Portal Into Twentieth Century Banking
commissioned for and owned by FirstBank for their new Green Hills, Nashville location through The Arts Company Gallery.
49.5"W x 77"H x 3.5"D
Archival stamp ink on rag paper, pigment prints on rag paper and cut rag paper, thread, wood, task board, plexiglass, glass orbs, pigment prints on mylar, leather, enamel paint re-purposed typewriter parts, specimen pins.
Archival prints of original bank ledger sheets from 1916-1947 form a stitched, grid base for the construction of images referencing the function and philosophy of banking from the early 20th century into the beginning of the contemporary era. The roots and growth of the bank, symbolized by the banks tree logo, flow over the tellers desks, ledgers, and state map sections. The original bank location and the new Green Hills location are marked with glass optical orbs in the map section of the western part of the state. The mechanisms and tools of the record keeping of banking are represented by the vintage typewriter parts that appear over the old, handwritten ledgers. The ink found on the ledgers changes by the year, most dramatically in some samples from the 1930 ledger, one of the most traumatic banking years in US history, where pages would fluctuate from full strength ink, to watered down ink, to pencil, then back again to full strength ink, demonstrating the thrift and persistence that enabled the bank to weather even the toughest of times.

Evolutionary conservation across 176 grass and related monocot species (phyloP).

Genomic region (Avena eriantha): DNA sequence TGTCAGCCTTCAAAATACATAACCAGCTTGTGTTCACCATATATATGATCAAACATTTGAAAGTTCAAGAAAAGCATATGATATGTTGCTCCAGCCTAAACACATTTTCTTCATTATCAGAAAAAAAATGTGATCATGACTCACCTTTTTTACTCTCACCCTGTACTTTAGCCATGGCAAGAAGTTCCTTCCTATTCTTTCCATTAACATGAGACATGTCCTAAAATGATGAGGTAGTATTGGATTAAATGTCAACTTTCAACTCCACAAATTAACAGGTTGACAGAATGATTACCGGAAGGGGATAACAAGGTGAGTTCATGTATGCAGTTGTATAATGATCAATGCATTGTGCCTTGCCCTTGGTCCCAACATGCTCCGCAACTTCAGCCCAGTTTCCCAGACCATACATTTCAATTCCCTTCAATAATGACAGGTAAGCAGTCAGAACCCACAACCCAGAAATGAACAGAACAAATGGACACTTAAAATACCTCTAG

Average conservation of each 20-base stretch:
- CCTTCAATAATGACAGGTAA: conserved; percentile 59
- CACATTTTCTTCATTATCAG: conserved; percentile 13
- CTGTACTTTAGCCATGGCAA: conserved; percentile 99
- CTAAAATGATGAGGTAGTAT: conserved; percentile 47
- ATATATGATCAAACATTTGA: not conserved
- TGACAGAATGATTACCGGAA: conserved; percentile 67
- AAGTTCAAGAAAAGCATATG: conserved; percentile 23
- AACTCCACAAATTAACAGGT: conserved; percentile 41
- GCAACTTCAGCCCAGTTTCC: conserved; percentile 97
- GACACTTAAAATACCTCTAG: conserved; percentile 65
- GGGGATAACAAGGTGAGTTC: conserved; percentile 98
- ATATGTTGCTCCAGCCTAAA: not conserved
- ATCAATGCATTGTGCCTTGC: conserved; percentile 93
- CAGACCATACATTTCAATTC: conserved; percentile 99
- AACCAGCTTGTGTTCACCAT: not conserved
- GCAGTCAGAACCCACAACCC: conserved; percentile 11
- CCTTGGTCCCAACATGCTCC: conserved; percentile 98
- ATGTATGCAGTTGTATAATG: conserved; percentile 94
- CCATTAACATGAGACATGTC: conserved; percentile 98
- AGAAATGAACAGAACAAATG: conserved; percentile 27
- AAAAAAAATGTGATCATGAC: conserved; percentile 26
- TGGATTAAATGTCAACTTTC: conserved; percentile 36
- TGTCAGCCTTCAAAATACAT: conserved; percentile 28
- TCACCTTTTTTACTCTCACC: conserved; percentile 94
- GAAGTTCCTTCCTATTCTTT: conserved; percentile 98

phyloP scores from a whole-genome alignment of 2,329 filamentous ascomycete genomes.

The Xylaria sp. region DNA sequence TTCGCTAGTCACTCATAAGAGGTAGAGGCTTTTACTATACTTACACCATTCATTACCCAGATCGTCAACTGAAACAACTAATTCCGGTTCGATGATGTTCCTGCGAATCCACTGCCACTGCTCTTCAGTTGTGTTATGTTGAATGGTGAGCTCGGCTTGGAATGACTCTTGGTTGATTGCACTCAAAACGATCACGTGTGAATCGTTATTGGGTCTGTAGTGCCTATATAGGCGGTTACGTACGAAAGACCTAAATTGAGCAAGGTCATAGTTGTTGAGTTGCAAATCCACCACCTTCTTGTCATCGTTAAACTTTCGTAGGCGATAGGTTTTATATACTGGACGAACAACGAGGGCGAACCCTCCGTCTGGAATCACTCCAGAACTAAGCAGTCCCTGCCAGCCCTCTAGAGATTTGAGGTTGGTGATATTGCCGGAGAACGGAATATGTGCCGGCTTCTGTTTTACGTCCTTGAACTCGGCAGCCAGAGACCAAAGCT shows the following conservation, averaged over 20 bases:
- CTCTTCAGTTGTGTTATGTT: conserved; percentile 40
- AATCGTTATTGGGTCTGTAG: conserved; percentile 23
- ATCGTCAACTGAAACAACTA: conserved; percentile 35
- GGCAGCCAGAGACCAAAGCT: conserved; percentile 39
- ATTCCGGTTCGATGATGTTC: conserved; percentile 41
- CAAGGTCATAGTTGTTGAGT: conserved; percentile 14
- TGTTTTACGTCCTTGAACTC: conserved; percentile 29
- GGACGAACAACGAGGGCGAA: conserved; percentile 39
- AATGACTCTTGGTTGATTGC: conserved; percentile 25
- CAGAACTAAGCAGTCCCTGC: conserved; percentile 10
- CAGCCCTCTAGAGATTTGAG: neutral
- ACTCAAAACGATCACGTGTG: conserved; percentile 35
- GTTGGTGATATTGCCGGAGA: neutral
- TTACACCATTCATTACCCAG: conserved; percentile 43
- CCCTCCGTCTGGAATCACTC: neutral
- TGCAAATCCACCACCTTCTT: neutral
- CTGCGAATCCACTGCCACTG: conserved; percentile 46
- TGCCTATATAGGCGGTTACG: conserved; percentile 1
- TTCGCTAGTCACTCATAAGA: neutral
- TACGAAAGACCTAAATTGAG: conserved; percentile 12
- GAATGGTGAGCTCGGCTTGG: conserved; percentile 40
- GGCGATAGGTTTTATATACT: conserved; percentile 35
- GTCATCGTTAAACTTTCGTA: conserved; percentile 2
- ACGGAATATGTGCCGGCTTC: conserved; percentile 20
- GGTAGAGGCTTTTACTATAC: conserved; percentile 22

There is a really nice collection of art in this new bank. Some of the other artists represented are Andy Saftel, Norman Lerner, Phil Savage to name a few. The commissioned work was from both myself and Carrie McGee
Carrie McGee makes transparent resin sculptural work that is either wall hung or suspended. The imagery in them is from both chemical reactions and photography.
They are wire hung with some really cool hardware she gets from Japan. This piece fits into the banks rotunda.
The buildings architect,Carin Jeffords of Vaughan Associates Architects, and The Arts Company director Anne Brown look on as Carrie describes the process of getting photographs she had taken of the buildings steel beams in the early stages of construction into the resin.
Both McGee's and my work are just installed, along with some really slick new high tech bank machinery. My piece was an easy install- just a simple oak French cleat hanging bar with 3 screws, and it was good!